How needless verbs weaken your meaning

Auxiliary verbs, we were taught in grade school, can clarify your writing, but is that always true? Let’s consider ways that they muddy the linguistic waters.

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Verbs to use

“Helper” verbs can hinder your writing.

In grammar school (appropriately enough), we learned about auxiliary verbs, which were offered as “helper” verbs.

Those include verb forms that change the tense:

Many writers use ancillary verbs to accompany main verbs, much as one might accompany the harp with a sousaphone, and with similar effect: muddying the clarity of the primary focus.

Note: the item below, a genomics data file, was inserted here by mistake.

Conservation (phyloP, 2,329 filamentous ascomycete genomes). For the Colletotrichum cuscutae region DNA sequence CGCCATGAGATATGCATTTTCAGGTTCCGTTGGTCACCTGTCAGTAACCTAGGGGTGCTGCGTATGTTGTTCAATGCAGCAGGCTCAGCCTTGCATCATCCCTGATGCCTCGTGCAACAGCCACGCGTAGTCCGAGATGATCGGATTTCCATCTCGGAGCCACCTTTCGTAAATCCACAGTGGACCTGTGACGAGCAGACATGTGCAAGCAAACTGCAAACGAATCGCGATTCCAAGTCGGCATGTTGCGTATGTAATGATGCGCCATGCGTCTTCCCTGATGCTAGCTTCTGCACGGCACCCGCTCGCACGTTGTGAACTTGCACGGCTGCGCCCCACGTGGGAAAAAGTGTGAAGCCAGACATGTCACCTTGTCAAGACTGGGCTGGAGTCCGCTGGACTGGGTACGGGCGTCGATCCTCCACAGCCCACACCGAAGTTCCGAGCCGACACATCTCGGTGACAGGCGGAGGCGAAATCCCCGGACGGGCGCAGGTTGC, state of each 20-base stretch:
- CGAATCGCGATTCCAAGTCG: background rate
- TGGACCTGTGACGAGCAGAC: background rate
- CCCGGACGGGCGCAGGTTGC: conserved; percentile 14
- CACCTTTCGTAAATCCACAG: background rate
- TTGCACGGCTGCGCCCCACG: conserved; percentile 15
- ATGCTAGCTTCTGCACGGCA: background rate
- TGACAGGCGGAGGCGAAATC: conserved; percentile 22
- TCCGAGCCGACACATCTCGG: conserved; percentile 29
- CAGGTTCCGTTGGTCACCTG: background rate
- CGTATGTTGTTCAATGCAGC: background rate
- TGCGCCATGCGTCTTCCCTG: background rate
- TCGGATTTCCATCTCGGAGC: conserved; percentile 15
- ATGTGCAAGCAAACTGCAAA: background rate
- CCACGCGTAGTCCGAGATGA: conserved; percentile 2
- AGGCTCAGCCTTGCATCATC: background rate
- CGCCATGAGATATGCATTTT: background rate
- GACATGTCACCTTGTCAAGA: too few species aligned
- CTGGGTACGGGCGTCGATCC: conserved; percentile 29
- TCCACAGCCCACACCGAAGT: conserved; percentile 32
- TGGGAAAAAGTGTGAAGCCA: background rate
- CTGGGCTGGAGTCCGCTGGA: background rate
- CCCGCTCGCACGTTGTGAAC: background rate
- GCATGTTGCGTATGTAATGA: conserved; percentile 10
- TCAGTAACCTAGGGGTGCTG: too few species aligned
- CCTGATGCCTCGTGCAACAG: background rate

Consider these constructions:

In the first, “They were able to finish the project,” beyond the needless extra keystrokes, clarity suffers.

Ability doesn’t necessitate execution, after all.

Consider this:

I am able to peel and eat a banana.

That will never happen, I assure you. I abhor bananas; I find them utterly repugnant.

Better would be, “They finished the project.” They could not have finished it without the ability to do so. It’s also concise, strong and certain.

Let’s look at the other examples:

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